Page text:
Here are the nominees:

Outstanding Visual Effects in a Photoreal Feature

Avengers: Infinity War

Daniel DeLeeuw

Jen Underdahl

Kelly Port

Matt Aitken

Daniel Sudick

 

Christopher Robin

Christopher Robin

Chris Lawrence

Steve Gaub

Michael Eames

Glenn Melenhorst

Chris Corbould

 

Ready Player One

Roger Guyett

Jennifer Meislohn

David Shirk

Matthew Butler

Neil Corbould

 

Solo: A Star Wars Story

Rob Bredow

Erin Dusseault

Matt Shumway

Patrick Tubach

Dominic Tuohy

 

Welcome to Marwen

Kevin Baillie

Sandra Scott

Seth Hill

Marc Chu

James Paradis

 

Outstanding Supporting Visual Effects in a Photoreal Feature 

12 Strong

Roger Nall

Robert Weaver

Mike Meinardus

 

Bird Box

Marcus Taormina

David Robinson

Mark Bakowski

Sophie Dawes

Mike Meinardus

 

Bohemian Rhapsody

Paul Norris

Tim Field

May Leung

Andrew Simmonds

 

First Man

Paul Lambert

Kevin Elam

Tristan Myles

Ian Hunter

JD Schwalm

 

Outlaw King

Alex Bicknell

Dan Bethell

Greg O’Connor

Stefano Pepin

 

Outstanding Visual Effects in an Animated Feature

Dr. Seuss’ The Grinch

Pierre Leduc

Janet Healy

Bruno Chauffard

Milo Riccarand

 

Incredibles 2

Brad Bird

John Walker

Rick Sayre

Bill Watral

 

Isle of Dogs

Mark Waring

Jeremy Dawson

Tim Ledbury

Lev Kolobov

 

Ralph Breaks the Internet

Scott Kersavage

Bradford Simonsen

Ernest J. Petti

Cory Loftis

 

Spider-Man: Into the Spider-Verse

Joshua Beveridge

Christian Hejnal

Danny Dimian

Bret St. Clair

 

Outstanding Visual Effects in a Photoreal Episode

Altered Carbon; Out of the Past

Everett Burrell

Tony Meagher

Steve Moncur

Christine Lemon

Joel Whist

 

Krypton; The Phantom Zone

Ian Markiewicz

Jennifer Wessner

Niklas Jacobson

Martin Pelletier

 

LOST IN SPACE

Lost in Space; Danger, Will Robinson

Jabbar Raisani

Terron Pratt

Niklas Jacobson

Joao Sita

 

The Terror; Go For Broke

Frank Petzold

Lenka Líkařová

Viktor Muller

Pedro Sabrosa

 

Westworld; The Passenger

Jay Worth

Elizabeth Castro

Bruce Branit

Joe Wehmeyer

Michael Lantieri

 

Outstanding Supporting Visual Effects in a Photoreal Episode

Tom Clancy’s Jack Ryan; Pilot

Erik Henry

Matt Robken

Bobo Skipper

Deak Ferrand

Pau Costa

 

The Alienist; The Boy on the Bridge

Kent Houston

Wendy Garfinkle

Steve Murgatroyd

Drew Jones

Paul Stephenson

 

The Deuce; We’re All Beasts

Jim Rider

Steven Weigle

John Bair

Aaron Raff

 

The First; Near and Far

Karen Goulekas

Eddie Bonin

Roland Langschwert

Bryan Godwin

Matthew James Kutcher

 

The Handmaid’s Tale; June

Brendan Taylor

Stephen Lebed

Winston Lee

Leo Bovell

 

Outstanding Visual Effects in a Realtime Project

Age of Sail

John Kahrs

Kevin Dart

Cassidy Curtis

Theresa Latzko

 

Cycles

Jeff Gipson

Nicholas Russell

Lauren Nicole Brown

Jorge E. Ruiz Cano

 

Dr Grordbort’s Invaders

Greg Broadmore

Mhairead Connor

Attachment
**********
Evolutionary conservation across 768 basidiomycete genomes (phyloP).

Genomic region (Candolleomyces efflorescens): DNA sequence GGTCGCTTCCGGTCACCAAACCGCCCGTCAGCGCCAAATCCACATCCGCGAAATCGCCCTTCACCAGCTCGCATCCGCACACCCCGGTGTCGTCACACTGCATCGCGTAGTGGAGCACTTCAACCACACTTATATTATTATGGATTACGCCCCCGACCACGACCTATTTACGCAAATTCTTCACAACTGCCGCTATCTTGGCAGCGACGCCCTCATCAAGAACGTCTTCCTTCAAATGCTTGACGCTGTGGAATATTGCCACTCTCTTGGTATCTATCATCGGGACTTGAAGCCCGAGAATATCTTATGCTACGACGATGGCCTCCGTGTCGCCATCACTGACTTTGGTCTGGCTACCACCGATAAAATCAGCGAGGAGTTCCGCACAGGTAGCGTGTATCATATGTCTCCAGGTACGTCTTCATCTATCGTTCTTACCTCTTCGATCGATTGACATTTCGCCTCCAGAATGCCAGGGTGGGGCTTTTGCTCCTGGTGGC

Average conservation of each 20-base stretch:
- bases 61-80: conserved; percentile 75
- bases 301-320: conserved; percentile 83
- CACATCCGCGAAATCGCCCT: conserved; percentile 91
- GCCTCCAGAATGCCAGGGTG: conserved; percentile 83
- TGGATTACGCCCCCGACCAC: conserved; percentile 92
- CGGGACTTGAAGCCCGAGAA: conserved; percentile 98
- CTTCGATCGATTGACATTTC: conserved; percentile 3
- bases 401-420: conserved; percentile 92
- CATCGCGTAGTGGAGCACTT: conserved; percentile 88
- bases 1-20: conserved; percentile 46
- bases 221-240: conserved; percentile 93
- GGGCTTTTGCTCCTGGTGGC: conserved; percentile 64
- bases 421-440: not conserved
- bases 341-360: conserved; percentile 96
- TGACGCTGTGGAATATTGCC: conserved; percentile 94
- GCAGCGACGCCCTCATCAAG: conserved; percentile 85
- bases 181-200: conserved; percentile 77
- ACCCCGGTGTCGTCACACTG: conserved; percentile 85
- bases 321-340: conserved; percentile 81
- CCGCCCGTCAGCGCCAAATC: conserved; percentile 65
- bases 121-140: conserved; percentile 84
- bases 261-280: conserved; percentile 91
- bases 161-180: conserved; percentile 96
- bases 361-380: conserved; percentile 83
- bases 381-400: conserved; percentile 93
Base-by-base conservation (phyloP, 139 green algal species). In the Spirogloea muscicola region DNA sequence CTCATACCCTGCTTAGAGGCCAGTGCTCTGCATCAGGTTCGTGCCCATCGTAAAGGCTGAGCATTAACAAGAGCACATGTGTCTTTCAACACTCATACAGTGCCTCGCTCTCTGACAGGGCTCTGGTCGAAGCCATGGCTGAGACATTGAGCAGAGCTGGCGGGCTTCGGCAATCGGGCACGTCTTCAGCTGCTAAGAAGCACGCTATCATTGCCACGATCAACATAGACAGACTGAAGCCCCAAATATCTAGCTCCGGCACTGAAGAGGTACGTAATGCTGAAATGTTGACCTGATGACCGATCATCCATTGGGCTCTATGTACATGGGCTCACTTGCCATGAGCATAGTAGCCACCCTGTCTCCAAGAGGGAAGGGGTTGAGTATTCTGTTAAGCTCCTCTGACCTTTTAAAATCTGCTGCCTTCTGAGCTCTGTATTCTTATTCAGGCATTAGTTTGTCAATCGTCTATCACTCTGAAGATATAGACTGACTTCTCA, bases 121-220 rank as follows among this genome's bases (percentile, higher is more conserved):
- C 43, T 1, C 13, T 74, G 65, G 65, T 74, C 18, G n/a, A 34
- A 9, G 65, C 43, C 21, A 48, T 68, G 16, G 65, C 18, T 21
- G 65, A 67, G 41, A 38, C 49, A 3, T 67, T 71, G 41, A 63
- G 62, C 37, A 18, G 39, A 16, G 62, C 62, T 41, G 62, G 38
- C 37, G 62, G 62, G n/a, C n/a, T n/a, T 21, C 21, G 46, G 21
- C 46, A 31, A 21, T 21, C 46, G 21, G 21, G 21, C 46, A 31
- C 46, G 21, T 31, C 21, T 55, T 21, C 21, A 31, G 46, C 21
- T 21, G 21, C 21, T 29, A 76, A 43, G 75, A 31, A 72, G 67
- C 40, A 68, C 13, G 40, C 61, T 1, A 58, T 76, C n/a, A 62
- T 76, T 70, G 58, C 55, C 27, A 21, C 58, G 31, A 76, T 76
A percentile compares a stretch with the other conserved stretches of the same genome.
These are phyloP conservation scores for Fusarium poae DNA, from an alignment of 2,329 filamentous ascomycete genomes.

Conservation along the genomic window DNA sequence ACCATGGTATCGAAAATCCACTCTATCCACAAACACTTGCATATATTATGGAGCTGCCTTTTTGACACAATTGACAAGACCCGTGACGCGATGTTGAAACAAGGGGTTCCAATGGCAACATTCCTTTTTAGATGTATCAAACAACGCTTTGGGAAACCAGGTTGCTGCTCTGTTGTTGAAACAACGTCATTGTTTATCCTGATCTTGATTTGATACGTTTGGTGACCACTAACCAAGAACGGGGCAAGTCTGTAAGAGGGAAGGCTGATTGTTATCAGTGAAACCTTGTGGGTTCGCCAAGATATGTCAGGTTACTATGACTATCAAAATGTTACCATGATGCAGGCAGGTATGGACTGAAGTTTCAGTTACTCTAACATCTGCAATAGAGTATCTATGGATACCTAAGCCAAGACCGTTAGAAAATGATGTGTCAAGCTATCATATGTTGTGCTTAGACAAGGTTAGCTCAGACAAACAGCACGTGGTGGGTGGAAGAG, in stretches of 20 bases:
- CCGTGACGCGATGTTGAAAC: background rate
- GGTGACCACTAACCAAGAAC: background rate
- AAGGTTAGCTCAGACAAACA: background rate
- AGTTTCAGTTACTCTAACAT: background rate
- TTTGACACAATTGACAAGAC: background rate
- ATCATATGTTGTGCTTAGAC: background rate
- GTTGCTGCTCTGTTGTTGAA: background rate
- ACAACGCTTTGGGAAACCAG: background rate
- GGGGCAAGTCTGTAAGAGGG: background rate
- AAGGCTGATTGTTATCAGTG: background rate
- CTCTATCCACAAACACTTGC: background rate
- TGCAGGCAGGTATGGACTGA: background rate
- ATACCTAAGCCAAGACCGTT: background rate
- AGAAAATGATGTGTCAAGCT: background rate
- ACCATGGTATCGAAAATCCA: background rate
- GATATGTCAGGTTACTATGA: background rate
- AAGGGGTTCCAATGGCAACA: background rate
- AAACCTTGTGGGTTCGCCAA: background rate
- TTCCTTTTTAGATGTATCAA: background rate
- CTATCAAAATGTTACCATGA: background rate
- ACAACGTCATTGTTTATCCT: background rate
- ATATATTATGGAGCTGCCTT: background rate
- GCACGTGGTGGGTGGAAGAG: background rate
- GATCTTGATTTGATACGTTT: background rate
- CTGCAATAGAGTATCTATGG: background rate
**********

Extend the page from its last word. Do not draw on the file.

Steve Lambert

Simon Baker

 

God of War

Maximilian Vaughn Ancar

Corey Teblum

Kevin Huynh

Paolo Surricchio

 

Marvel’s Spider-Man

Grant Hollis

Daniel Wang

Seth Faske

Abdul Bezrati

 

Outstanding Visual Effects in a Commercial 

Beyond Good & Evil 2

Maxime Luere

Leon Berelle

Remi Kozyra

Dominique Boidin

 

John Lewis; The Boy and the Piano

Kamen Markov

Philip Whalley

Anthony Bloor

Andy Steele

 

McDonald’s; #ReindeerReady

Ben Cronin

Josh King

Gez Wright

Suzanne Jandu

 

U.S. Marine Corps; A Nation’s Call

Steve Drew

Nick Fraser

Murray Butler

Greg White

Dave Peterson

 

Volkswagen; Born Confident

Carsten Keller

Anandi Peiris

Dan Sanders

Fabian Frank

 

Outstanding Visual Effects in a Special Venue Project

Beautiful Hunan; Flight of the Phoenix

R. Rajeev

Suhit Saha

Arish Fyzee

Unmesh Nimbalkar

 

Childish Gambino’s Pharos

Keith Miller

Alejandro Crawford

Thelvin Cabezas

Jeremy Thompson

 

DreamWorks Theatre Presents Kung Fu Panda

Marc Scott

Doug Cooper

Michael Losure

Alex Timchenko

 

Osheaga Music and Arts Festival

Andre Montambeault

Marie-Josee Paradis

Alyson Lamontagne

David Bishop Noriega

 

Pearl Quest

Eugénie von Tunzelmann

Liz Oliver

Ian Spendloff

Ross Burgess

 

Outstanding Animated Character in a Photoreal Feature

Avengers: Infinity War; Thanos

Jan Philip Cramer

Darren Hendler

Paul Story

Sidney Kombo-Kintombo

 

Christopher Robin; Tigger

Arslan Elver

Kayn Garcia

Laurent Laban

Mariano Mendiburu

 

Jurassic World: Fallen Kingdom; Indoraptor

Jance Rubinchik

Ted Lister

Yannick Gillain

Keith Ribbons

 

Ready Player One; Art3mis

David Shirk

Brian Cantwell

Jung-Seung Hong

Kim Ooi

 

Outstanding Animated Character in an Animated Feature

Dr. Seuss’ The Grinch; The Grinch

David Galante

Francois Boudaille

Olivier Luffin

Yarrow Cheney

 

Incredibles 2; Helen Parr

Michal Makarewicz

Ben Porter

Edgar Rodriguez

Kevin Singleton

 

Ralph Breaks the Internet; Ralphzilla

Dong Joo Byun

Dave K. Komorowski

Justin Sklar

Le Joyce Tong

 

Spider-Man: Into the Spider-Verse; Miles Morales

Marcos Kang

Chad Belteau

Humberto Rosa

Julie Bernier Gosselin

 

Outstanding Animated Character in an Episode or Realtime Project

Cycles; Rae

Jose Luis Gomez Diaz

Edward Everett Robbins III

Jorge E. Ruiz Cano

Jose Luis -Weecho- Velasquez

 

Lost in Space; Humanoid

Chad Shattuck

Paul Zeke

Julia Flanagan

Andrew McCartney

 

Nightflyers; All That We Have Found; Eris

Peter Giliberti

James Chretien

Ryan Cromie

Cesar Dacol Jr.

 

Spider-Man; Doc Ock

Brian Wyser

Henrique Naspolini

Sophie Brennan

William Salyers

 

Outstanding Animated Character in a Commercial